Altered potassium channel distribution and composition in myelinated axons suppresses hyperexcitability following injury
Richards, Natalie [Wolfson Centre for Age-Related Diseases, Kings College London, London,United Kingdom]
Schmid, Annina B. [University of Oxford, Oxford. Nuffield Department of Clinical Neurosciences]
Barroso, Alejandro [Reino Unido. Wolfson Centre for Age-Related Diseases]
Zhu, Lan [Reino Unido. Wolfson Centre for Age-Related Diseases]
Ivulic, Dinka [Pontificia Universidad Católica de Chile]
Zhu, Ning [Reino Unido. University of Oxford. Nuffield Department of Clinical Neurosciences]
Anwandter, Philipp [Pontificia Universidad Católica de Chile]
Manzoor, Bhat A. [Estados Unidos. UT Health Science Center at San Antonio]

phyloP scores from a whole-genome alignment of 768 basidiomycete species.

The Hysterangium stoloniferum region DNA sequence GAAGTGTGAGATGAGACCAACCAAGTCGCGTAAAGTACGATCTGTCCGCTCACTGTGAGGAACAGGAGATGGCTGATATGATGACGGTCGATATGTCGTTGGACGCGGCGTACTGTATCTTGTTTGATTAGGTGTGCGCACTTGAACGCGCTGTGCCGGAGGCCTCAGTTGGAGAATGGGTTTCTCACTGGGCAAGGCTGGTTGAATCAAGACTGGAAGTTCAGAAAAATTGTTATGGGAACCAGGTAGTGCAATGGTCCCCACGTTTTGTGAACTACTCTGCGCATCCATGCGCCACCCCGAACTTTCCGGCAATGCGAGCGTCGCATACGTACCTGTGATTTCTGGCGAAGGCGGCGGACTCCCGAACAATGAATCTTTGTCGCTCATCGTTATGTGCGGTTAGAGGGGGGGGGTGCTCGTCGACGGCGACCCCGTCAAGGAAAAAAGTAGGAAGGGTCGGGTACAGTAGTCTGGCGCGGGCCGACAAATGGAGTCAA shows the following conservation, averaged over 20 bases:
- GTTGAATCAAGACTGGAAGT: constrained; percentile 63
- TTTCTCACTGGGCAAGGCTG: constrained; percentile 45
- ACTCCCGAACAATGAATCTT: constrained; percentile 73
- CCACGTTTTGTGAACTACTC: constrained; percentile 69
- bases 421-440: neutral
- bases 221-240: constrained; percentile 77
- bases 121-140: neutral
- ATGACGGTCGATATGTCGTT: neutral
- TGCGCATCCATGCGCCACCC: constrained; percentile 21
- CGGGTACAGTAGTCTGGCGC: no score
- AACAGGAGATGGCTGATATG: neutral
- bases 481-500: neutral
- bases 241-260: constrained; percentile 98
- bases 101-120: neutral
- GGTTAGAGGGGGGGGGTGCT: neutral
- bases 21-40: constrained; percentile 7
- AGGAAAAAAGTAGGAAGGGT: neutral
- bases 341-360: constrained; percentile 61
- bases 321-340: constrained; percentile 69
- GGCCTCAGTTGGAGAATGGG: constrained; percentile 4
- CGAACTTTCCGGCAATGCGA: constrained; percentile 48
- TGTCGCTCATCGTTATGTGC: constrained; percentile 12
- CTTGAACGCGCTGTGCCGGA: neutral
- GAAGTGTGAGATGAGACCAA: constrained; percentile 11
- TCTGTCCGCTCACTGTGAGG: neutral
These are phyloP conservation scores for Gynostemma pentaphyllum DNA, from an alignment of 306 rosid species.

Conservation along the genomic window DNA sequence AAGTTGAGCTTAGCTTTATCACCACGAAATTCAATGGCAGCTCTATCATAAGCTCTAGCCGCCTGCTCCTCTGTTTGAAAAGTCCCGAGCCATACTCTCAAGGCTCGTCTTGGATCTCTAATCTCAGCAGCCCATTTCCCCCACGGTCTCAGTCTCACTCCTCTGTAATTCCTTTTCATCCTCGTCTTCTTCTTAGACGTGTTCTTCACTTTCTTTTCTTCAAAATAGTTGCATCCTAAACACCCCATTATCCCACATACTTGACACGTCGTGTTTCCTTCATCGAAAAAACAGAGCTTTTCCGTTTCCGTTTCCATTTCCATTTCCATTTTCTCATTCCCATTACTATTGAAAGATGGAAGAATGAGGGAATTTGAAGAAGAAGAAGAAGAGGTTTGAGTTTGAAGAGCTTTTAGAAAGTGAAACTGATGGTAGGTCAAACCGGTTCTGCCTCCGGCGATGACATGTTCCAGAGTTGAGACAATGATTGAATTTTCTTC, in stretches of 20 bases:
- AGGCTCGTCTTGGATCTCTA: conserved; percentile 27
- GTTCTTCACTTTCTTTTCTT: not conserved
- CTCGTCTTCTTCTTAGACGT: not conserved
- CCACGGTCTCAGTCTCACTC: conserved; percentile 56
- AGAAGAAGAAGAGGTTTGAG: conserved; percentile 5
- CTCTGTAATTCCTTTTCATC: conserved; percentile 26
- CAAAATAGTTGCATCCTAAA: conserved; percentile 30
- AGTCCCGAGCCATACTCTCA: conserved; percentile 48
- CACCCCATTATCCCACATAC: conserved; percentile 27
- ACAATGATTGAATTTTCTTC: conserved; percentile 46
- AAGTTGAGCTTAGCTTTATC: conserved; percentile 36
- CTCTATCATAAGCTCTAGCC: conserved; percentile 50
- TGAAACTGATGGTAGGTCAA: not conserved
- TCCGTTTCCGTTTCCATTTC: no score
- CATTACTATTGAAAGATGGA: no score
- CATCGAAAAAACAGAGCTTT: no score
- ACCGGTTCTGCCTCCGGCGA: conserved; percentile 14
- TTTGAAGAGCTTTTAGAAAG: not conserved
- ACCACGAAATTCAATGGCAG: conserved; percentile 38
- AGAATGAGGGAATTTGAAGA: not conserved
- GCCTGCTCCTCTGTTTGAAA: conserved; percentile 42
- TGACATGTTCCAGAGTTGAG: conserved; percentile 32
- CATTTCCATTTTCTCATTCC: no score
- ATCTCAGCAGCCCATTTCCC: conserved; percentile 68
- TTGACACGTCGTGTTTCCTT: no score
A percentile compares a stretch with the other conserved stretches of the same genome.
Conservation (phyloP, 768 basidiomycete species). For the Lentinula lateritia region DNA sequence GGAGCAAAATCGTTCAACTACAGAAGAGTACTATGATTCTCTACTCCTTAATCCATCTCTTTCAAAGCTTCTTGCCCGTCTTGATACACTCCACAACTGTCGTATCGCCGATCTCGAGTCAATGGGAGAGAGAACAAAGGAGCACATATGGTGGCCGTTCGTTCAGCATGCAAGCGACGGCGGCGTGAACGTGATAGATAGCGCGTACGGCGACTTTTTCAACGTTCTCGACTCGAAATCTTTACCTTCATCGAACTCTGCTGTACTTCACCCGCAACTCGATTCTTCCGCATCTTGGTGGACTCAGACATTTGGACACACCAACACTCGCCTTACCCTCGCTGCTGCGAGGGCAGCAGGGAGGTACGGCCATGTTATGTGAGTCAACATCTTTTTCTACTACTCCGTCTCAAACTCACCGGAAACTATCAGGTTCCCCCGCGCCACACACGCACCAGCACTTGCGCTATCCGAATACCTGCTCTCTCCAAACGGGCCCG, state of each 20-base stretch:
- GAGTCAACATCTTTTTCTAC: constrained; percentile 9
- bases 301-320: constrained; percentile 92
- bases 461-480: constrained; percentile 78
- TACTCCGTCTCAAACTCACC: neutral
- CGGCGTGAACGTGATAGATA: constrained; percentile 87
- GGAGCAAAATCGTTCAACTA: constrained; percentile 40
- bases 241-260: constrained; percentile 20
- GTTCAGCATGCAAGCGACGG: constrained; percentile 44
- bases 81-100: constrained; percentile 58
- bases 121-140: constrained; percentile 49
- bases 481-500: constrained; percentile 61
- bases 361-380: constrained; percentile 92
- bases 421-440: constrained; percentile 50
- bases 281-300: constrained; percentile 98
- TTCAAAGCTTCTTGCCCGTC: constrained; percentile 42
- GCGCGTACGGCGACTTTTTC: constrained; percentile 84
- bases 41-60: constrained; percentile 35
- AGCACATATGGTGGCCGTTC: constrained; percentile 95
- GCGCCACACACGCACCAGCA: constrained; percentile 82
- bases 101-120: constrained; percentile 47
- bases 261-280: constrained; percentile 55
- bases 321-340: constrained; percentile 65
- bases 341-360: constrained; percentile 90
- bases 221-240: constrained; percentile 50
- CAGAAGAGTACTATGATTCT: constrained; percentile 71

Neuropathic pain following peripheral nerve injury is associated with hyperexcitability in damaged myelinated sensory axons, which begins to normalise over time. We investigated the composition and distribution of shaker-type-potassium channels (Kv1 channels) within the nodal complex of myelinated axons following injury. At the neuroma that forms after damage, expression of Kv1.1 and 1.2 (normally localised to the juxtaparanode) was markedly decreased. In contrast Kv1.4 and 1.6, which were hardly detectable in the naïve state, showed increased expression within juxtaparanodes and paranodes following injury, both in rats and humans. Within the dorsal root (a site remote from injury) we noted a redistribution of Kv1-channels towards the paranode. Blockade of Kv1 channels with α-DTX after injury reinstated hyperexcitability of A-fibre axons and enhanced mechanosensitivity. Changes in the molecular composition and distribution of axonal Kv1 channels, therefore represents a protective mechanism to suppress the hyperexcitability of myelinated sensory axons that follows nerve injury.
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